A “Fake” Route Taken by Syrians to Reach Cyprus from Lebanon

Saving Syrian refugees near the cost of the Lebanese city of Akkar – 22 September 2018 (NNA)

Saving Syrian refugees near the cost of the Lebanese city of Akkar – 22 September 2018 (NNA)

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The “Death Journeys,” or what is referred to as the illegal sea migration, never relinquished the Syrian landscape, a cause that media intensively covered between 2015 and 2017. These journeys, however, have lately came back in a new shape and place, through the Lebanese routes, with its heroes being none but the Syrian people who are seeking stability.

Two incidents at the Lebanese water brought back the memories of a road taken by Syrian people from Turkey to Greece, which killed many as they drowned, while it delivered others to the desired destination, amidst fears of the repetition of the “Turkey-Greece” scenario but with “Lebanon-Cyprus” line this time.

The New Route’s First Victim

The phenomena, of Syrian people’s migration from Lebanon to Cyprus, started on September 22, when the Lebanese Red Crescent announced the death of a Syrian child, when a boat, boarding Syrian refugees, drowned while they were attempting to exit Lebanon via sea in an “illegal” manner.

The boat, which kicked off from the Abdeh Port, the city of Akkar, heading towards Cyprus was boarding 37 persons, two Lebanese men and the rest were Syrian refugees, based in Lebanon. The Red Crescent managed to save all the people on board, except for the child who passed away.

The second incident, which promised a futuristic danger, was the loss of a boat near the Lebanese cost, carrying 32 Syrians and a single Lebanese man, for the Naval Forces, under the United Nations Interim Force in Lebanon (UNIFIL), on October 12, announced finding the boat four days after losing it.

In a statement, “UNIFIL” said that the boat was lost after it ran out of fuel, and people lacked food and water for four days, 19 men, six women and seven children, pointing out that they are in good conditions.

The boat launched its journey from the city of Tripoli, heading “illegally” to Cyprus Island. Nonetheless, the smuggling operation failed, and the migrants were handed over to the Lebanese General Directorate of General Security.

 

Illusions Told by Smugglers

Abdulrahman Akkari, a Syrian activist based in Lebanon, told Enab Baladi that the sea-migration route from Lebanon to Cyprus is new to the Syrian refugee community, pointing out that none of the attempts at reaching Cyprus have succeeded, for none of the Syrians, based in Lebanon, managed to reach Cyprus so far.

With absent data to encourage Syrian people to take this sea route, Akkari said that people are holding on to illusions sold by merchants and smugglers, who stress that the guide, accompanying the boat, will get them to Cyprus in a few hours, from where they will go to Greece, after which they will be resettled in one of the European countries. The activist stressed that this narrative is “fake.”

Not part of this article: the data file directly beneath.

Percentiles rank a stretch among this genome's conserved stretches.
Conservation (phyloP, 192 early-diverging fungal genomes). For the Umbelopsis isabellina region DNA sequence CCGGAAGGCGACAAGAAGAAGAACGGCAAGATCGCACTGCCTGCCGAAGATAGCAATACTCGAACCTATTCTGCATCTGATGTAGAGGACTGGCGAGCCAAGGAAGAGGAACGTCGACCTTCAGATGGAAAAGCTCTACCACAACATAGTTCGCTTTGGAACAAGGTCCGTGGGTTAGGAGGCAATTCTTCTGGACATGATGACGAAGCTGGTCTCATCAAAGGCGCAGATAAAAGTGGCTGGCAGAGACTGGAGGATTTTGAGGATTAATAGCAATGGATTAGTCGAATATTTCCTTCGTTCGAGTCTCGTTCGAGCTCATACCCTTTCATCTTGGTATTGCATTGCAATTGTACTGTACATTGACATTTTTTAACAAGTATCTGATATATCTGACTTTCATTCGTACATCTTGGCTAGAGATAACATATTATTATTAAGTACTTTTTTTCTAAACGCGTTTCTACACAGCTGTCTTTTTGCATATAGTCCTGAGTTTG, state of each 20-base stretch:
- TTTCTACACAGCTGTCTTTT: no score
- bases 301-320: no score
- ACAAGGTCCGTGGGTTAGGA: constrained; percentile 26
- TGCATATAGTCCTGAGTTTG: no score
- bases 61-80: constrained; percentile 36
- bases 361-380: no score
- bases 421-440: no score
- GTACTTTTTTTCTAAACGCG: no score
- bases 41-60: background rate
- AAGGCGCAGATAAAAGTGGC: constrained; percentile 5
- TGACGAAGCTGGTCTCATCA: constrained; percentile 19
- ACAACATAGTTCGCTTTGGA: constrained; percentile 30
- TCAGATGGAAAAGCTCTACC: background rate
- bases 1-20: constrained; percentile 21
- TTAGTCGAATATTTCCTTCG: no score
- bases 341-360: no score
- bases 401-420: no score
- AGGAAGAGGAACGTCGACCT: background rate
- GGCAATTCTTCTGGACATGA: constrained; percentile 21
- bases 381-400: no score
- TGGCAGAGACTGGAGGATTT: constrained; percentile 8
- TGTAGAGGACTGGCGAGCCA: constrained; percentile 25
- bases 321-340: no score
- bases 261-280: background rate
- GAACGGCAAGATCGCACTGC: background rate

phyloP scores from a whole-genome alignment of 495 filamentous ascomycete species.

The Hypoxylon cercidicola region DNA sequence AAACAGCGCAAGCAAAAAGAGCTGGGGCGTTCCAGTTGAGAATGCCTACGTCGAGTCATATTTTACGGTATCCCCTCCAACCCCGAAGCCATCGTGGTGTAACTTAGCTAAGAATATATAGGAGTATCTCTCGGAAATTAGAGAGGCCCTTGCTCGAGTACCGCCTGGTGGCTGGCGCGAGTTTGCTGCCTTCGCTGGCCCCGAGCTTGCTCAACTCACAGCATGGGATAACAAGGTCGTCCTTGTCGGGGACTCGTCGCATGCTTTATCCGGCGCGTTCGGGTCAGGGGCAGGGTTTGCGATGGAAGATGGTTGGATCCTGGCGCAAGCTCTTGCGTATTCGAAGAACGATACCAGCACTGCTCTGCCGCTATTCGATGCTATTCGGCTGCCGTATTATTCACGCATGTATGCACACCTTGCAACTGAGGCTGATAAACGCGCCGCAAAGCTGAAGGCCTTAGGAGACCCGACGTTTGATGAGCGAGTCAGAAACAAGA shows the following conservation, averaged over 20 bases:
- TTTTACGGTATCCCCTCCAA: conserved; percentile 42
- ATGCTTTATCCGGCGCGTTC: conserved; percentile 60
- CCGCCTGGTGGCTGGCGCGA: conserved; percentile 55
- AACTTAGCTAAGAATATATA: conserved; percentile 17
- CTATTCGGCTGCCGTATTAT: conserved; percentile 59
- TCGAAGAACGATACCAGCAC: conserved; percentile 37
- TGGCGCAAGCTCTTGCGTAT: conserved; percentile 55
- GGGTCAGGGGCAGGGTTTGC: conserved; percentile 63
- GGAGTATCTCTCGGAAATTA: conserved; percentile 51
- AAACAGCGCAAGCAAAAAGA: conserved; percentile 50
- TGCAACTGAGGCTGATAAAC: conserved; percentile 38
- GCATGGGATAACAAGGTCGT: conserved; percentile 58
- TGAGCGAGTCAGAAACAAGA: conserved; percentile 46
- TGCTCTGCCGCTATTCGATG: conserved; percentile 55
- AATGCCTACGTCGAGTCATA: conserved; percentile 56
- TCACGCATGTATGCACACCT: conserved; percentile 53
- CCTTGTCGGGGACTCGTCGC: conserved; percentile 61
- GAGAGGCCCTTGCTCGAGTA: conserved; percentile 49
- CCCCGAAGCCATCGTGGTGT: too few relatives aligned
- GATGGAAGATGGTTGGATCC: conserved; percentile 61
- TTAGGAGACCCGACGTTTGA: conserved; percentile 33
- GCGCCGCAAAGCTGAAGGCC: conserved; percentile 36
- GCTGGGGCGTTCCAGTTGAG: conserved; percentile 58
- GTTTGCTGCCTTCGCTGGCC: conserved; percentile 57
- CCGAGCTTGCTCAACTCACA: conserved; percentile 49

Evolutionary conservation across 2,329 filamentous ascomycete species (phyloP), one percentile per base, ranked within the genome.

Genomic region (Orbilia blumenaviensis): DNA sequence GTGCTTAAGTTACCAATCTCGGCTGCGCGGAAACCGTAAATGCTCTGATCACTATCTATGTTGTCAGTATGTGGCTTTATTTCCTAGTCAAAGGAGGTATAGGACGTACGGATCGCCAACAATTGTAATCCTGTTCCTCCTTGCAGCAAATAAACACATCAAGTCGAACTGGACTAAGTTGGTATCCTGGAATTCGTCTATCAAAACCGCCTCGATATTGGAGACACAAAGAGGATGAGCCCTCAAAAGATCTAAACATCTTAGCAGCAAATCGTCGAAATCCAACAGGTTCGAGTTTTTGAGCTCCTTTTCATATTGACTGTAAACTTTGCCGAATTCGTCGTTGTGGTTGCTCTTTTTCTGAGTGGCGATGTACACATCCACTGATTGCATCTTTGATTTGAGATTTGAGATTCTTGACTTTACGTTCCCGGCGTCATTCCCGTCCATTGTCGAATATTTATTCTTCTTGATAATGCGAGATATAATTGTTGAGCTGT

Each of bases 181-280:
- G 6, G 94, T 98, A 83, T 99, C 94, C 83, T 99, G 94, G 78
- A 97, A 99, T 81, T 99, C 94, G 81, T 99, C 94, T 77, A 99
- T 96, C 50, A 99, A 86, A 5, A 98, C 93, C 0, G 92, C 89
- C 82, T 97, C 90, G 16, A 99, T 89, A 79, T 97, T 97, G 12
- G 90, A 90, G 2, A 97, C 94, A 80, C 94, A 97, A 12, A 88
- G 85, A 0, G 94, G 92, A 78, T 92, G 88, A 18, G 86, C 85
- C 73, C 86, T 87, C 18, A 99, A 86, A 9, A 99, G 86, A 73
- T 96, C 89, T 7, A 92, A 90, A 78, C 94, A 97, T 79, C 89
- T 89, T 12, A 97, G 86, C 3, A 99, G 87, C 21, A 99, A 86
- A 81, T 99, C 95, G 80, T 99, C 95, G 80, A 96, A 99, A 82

He added that the smugglers are Lebanese nationalists and are known for the Lebanese General Directorate of General Security, pointing out that the cost of the sea journey is yet unknown, estimating it with over 1500 dollars per person.

The Syrian activist attributed Syrian people’s, in Lebanon, choice to migrate to Cyprus to the latest pressures they have been suffering, summarizing them with preventing Syrians from integration within the labor market, as they do not possess legal documents, in addition to the cuts that befell the monthly food aid, which UNCHER delivers.

However, the key obsession, according to Akkari, is the fear of being deported to Syria, in the shadow of the rising official Lebanese discourse that is demanding the deportation of Syrian refugees, million in number, to the safe areas in Syria.

Though Syrian people’s migration from Lebanon to Cyprus is considered novel, this country has witnessed other “illegal” means followed by Syrians, including the migration through legal ships from the Lebanese ports, using “fake” documents and passports, while others migrated through the Beirut International Airport, also utilizing fake documents.

Migration turned to low key in the past tow years, as the Syrian activist Abdulrahman Akkari has told Enab Baladi, adding that migration through boats or “rickety boats” never happened in Lebanon, except for the two mentioned incidents.

A Sea Documenting Its Deaths

The International Organization for Migration estimates that about 463 migrants and asylum seekers drowned at the Mediterranean Sea while trying to reach Europe, this happened in the period between early 2018 and mid last March.

The Organization described the Mediterranean Sea with the “largest cemetery in the world,” saying that more than three thousand migrants and asylum seekers drowned there in 2017, while the number reached 4150 persons in 2016.

The Mediterranean Sea turned into a destination for many Syrians who sought asylum in Europe, which followed the restrictions imposed by the European Union’s states at their land borders and deals they signed as to limit the flow of migrants.

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